• Self-mailer. Self-mailers are very versatile and have many uses. They are similar to letter packages, but they don’t contain an external envelope – the are usually folded and secured with a gummed sticker. Some of the types of self-mailers include the Slim Jim (an elegant mailer that ranges in size from 6 x 10 to 111/2 inches), the Magalog (an 8” x 11” catalog that is made to look like an actual magazine), and a Digest (a small 6” x 9” booklet that is easy to read). The post office does have rules about sizes and which direction the mail panel opens, so make sure your self-mailer falls within the guidelines.  
  • Postcard. This is the least expensive direct mail format. They are similar to self-mailers but they contain less sales copy. Postcards are also appealing because it is easy to see the offer at a glance – prospects don’t need to open an envelope or catalog.
  • CD mailers. Dimensional mail is essentially a package containing promotional materials. Dimensional mail is best for niche audiences, such as executives or other professionals who have assistants who screen their mail. This format has a higher open rate, but is best when used for targeting a small audience. There is a higher mailing cost associated with dimensional mail, but it’s an effective way to get attention and responses.
  • Shock-and-awe package. These elaborate packages are usually sent to customers who already use your products or have requested information from your company. The packages should contain a wide variety of branded products that will excite the recipient – you want them to think of you every time they drink out of that branded coffee mug or glance at that branded calendar. If you have the budget and want to delight a prospect or customer, engage their interest, and build loyalty, this type of format may be right for you.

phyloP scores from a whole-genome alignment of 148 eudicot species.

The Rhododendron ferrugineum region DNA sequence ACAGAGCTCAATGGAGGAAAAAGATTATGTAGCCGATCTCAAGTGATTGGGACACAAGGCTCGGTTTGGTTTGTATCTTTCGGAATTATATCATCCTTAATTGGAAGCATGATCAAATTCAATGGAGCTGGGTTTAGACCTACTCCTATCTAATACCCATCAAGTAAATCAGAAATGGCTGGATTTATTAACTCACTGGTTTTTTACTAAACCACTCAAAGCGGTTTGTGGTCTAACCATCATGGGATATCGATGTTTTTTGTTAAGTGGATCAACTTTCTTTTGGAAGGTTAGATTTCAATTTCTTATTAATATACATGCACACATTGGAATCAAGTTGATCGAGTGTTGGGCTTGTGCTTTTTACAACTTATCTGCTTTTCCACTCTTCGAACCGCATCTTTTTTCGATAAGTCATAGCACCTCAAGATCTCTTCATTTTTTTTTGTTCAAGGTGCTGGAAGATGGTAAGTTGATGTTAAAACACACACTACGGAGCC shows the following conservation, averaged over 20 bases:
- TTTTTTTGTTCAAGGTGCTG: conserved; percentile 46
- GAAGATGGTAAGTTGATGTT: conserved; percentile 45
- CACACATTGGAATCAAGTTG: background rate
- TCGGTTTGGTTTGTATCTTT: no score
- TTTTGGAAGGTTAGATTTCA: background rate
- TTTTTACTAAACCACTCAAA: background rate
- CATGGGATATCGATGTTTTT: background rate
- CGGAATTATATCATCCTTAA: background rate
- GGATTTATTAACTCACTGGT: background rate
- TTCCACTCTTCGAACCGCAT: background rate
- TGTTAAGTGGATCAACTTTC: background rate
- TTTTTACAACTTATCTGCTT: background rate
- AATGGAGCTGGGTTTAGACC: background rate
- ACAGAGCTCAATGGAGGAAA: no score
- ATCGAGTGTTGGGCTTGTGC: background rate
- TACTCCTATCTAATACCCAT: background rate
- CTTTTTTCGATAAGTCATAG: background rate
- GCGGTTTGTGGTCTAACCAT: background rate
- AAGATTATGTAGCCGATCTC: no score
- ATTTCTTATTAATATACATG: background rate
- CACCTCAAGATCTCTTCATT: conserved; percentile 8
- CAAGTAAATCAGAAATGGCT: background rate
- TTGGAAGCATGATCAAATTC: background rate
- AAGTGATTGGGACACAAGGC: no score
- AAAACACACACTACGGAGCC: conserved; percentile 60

Determine Cost

Draw up an estimate of costs before you move forward. Costs may include things like postage, printing, graphics, and the hiring of additional workers if needed. Also, take the time to search out the best deals now rather than scrambling at the last minute.

Keep in mind that determining cost is a vital part of your direct mail campaign. Without a plan, you could quickly become over budget and over stressed. Figure out what costs you expect to incur and your process will go much more smoothly.